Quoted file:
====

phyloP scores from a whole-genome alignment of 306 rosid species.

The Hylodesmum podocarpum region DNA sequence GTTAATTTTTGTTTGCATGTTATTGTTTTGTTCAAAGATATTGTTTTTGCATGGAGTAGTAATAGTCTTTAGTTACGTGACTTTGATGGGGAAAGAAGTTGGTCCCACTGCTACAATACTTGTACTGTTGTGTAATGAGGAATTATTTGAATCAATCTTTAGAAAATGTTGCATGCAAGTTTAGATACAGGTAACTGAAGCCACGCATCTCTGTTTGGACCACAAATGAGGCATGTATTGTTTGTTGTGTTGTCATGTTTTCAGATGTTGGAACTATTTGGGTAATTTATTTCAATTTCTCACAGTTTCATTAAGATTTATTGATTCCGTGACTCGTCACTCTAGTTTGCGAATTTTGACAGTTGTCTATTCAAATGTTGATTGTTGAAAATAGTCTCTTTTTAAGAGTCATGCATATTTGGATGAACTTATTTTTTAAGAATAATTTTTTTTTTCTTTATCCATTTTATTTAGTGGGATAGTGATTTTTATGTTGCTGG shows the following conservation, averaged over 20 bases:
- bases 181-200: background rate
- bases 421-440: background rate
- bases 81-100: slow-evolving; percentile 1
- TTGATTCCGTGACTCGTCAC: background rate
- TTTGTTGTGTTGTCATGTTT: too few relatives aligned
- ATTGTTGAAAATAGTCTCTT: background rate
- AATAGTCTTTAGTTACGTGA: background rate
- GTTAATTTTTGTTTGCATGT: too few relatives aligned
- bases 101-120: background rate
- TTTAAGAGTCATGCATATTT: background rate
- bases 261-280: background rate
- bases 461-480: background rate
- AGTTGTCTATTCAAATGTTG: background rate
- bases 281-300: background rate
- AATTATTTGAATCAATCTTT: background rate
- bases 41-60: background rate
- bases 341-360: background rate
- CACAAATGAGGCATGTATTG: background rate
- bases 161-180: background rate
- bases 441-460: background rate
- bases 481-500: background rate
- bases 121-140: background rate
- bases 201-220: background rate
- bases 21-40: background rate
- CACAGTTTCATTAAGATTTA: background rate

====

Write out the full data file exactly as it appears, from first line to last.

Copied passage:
phyloP scores from a whole-genome alignment of 306 rosid species.

The Hylodesmum podocarpum region DNA sequence GTTAATTTTTGTTTGCATGTTATTGTTTTGTTCAAAGATATTGTTTTTGCATGGAGTAGTAATAGTCTTTAGTTACGTGACTTTGATGGGGAAAGAAGTTGGTCCCACTGCTACAATACTTGTACTGTTGTGTAATGAGGAATTATTTGAATCAATCTTTAGAAAATGTTGCATGCAAGTTTAGATACAGGTAACTGAAGCCACGCATCTCTGTTTGGACCACAAATGAGGCATGTATTGTTTGTTGTGTTGTCATGTTTTCAGATGTTGGAACTATTTGGGTAATTTATTTCAATTTCTCACAGTTTCATTAAGATTTATTGATTCCGTGACTCGTCACTCTAGTTTGCGAATTTTGACAGTTGTCTATTCAAATGTTGATTGTTGAAAATAGTCTCTTTTTAAGAGTCATGCATATTTGGATGAACTTATTTTTTAAGAATAATTTTTTTTTTCTTTATCCATTTTATTTAGTGGGATAGTGATTTTTATGTTGCTGG shows the following conservation, averaged over 20 bases:
- bases 181-200: background rate
- bases 421-440: background rate
- bases 81-100: slow-evolving; percentile 1
- TTGATTCCGTGACTCGTCAC: background rate
- TTTGTTGTGTTGTCATGTTT: too few relatives aligned
- ATTGTTGAAAATAGTCTCTT: background rate
- AATAGTCTTTAGTTACGTGA: background rate
- GTTAATTTTTGTTTGCATGT: too few relatives aligned
- bases 101-120: background rate
- TTTAAGAGTCATGCATATTT: background rate
- bases 261-280: background rate
- bases 461-480: background rate
- AGTTGTCTATTCAAATGTTG: background rate
- bases 281-300: background rate
- AATTATTTGAATCAATCTTT: background rate
- bases 41-60: background rate
- bases 341-360: background rate
- CACAAATGAGGCATGTATTG: background rate
- bases 161-180: background rate
- bases 441-460: background rate
- bases 481-500: background rate
- bases 121-140: background rate
- bases 201-220: background rate
- bases 21-40: background rate
- CACAGTTTCATTAAGATTTA: background rate